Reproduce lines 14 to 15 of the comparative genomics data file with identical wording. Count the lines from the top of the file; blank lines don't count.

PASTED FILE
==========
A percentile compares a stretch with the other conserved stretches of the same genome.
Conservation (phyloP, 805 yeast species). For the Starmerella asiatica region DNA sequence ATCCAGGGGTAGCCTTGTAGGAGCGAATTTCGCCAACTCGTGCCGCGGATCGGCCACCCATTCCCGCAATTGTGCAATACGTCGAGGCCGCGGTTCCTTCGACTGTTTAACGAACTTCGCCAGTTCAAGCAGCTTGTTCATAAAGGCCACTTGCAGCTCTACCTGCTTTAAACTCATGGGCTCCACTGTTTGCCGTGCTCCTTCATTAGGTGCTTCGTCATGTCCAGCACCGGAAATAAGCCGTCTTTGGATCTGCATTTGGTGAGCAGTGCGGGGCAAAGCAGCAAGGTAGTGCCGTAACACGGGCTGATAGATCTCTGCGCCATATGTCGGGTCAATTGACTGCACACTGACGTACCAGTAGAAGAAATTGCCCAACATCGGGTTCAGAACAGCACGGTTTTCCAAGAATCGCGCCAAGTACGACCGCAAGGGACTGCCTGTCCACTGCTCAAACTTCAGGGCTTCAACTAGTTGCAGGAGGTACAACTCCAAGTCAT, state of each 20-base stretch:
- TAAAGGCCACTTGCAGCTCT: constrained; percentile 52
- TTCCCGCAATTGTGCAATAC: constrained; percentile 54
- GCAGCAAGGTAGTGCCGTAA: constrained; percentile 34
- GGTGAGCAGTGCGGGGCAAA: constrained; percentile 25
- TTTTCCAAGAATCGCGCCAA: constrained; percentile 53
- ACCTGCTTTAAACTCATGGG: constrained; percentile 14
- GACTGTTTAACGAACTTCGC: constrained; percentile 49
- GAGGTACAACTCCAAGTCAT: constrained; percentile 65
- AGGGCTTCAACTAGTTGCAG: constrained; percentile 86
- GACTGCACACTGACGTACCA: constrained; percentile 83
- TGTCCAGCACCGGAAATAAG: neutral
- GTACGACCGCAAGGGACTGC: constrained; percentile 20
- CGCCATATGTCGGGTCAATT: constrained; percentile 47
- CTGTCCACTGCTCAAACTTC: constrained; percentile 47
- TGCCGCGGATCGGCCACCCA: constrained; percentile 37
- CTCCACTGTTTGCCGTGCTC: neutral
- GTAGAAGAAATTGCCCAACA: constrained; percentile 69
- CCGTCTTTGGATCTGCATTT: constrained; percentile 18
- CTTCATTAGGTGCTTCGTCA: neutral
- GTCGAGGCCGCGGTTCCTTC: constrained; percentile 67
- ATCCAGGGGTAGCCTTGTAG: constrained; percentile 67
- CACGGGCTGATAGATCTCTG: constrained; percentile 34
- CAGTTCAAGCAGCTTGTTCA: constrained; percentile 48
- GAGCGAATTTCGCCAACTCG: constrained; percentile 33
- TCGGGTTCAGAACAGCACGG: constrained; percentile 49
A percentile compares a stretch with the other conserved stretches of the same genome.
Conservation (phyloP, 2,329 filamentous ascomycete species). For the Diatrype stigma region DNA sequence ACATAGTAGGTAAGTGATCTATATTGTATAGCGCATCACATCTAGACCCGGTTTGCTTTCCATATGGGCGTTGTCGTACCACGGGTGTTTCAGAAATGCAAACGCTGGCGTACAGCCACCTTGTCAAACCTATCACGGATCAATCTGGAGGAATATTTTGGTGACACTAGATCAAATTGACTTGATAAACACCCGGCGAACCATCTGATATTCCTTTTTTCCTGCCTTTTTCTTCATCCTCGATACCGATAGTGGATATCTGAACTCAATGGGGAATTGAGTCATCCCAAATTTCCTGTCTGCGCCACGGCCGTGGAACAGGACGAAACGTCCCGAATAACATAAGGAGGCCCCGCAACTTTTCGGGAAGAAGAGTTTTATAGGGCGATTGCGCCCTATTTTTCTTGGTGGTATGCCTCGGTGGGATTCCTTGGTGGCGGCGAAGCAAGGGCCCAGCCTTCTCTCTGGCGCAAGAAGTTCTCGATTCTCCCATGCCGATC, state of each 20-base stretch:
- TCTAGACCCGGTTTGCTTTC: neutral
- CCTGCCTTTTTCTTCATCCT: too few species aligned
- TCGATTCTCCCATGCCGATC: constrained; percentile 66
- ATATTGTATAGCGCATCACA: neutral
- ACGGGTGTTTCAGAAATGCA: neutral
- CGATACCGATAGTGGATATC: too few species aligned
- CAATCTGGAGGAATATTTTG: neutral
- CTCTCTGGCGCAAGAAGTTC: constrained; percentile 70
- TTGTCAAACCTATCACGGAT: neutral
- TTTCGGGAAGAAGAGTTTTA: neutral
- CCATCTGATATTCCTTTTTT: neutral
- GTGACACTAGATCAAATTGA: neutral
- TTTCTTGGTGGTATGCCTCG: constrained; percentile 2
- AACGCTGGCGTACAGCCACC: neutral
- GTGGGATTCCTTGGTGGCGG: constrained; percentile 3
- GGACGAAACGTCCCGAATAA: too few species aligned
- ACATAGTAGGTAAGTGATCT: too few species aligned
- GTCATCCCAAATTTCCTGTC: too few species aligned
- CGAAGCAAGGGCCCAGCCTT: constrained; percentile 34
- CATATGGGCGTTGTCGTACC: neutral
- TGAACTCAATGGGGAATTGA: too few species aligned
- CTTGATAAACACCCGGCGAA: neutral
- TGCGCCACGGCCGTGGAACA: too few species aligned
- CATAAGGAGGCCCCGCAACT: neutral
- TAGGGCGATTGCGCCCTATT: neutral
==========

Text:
- GTACGACCGCAAGGGACTGC: constrained; percentile 20
- CGCCATATGTCGGGTCAATT: constrained; percentile 47